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JUMPING THE GUN

by Rabbi Yonason Goldson    
Torah from Dixie Staff Writer    

In the third month after the exodus of the Children of Israel from Egypt, on this day, they came to the wilderness of Sinai. And they traveled from Rafidim and they came to the wilderness of Sinai. . ." (Exodus 19:1-2).

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In the third month after the exodus of the Children of Israel from Egypt, on this day, they came to the wilderness of Sinai. And they traveled from Rafidim and they came to the wilderness of Sinai. . ." (Exodus 19:1-2).

When Adam, the first man, sinned by eating from the Tree of Knowledge, he caused the entire world to instantly devolve from its original state of perfection to one of chaos, in which good and evil are inseparably interwoven. Hashem patiently waited ten generations until the coming of Noah, whom He charged to rectify the damage done by Adam's sin. When Noah, too, failed, Hashem endured ten more generations until the birth of Abraham, the father of the Jewish nation that would ultimately be entrusted with the sacred task of restoring the world to its primordial perfection through its observance of the Torah.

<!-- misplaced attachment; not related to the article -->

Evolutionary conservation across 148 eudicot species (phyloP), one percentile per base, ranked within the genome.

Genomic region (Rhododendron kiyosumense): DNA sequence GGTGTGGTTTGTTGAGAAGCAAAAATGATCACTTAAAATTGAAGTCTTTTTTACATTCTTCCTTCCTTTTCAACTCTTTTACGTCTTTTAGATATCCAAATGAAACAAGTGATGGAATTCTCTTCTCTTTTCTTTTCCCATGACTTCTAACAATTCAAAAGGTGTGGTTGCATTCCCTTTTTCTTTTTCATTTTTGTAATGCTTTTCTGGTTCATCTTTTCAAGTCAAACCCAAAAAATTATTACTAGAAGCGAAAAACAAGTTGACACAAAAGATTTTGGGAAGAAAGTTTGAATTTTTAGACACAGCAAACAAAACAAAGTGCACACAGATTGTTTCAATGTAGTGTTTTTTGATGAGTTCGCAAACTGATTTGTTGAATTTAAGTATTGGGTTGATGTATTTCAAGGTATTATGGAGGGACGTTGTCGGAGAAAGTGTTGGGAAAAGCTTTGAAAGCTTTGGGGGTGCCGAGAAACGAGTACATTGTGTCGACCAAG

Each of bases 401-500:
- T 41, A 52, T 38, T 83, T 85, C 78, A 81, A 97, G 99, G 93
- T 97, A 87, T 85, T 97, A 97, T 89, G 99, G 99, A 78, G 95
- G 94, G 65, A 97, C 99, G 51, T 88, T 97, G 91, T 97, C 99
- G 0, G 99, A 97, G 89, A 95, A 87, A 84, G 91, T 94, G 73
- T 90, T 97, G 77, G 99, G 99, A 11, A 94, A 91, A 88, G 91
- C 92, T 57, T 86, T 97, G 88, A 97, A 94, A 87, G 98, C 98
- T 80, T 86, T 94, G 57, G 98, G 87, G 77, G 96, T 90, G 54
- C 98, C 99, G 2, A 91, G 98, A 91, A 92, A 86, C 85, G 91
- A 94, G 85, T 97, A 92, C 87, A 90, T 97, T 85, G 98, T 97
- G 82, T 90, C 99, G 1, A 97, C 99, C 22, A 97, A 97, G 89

Imagine, then, the magnitude of the moment as the Children of Israel arrived at the foot of Mt. Sinai. Finally, the restoration of the entire plan of creation was at hand. On this account does the verse first record, out of sequence, the arrival of the Jewish people at Sinai before reporting that they left Rafidim, thereby alluding to the tremor of excitement that rippled across the face of the earth. Every stone and tree and manner of beast quavered with anticipation as, after nearly 2500 years of chaos, the Children of Israel stood poised to receive the Torah, with which they would return all of creation to the glory of perfection.

The Torah, as it were, could not hold itself back to follow the mere historical sequence of events, but jumped to the climax for which the world had so long been waiting. So too, we must appreciate the significance of our Torah observance and the profound responsibility with which Hashem has entrusted us.

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The ideas in this D'var Torah were originally expressed by the Ohr Hachaim, the famous Kabbalist and Talmudic scholar of the 18th-century.

Rabbi Yonason Goldson is a teacher at the Yeshiva High School of Atlanta.

You are invited to read more Parshat Yitro articles.

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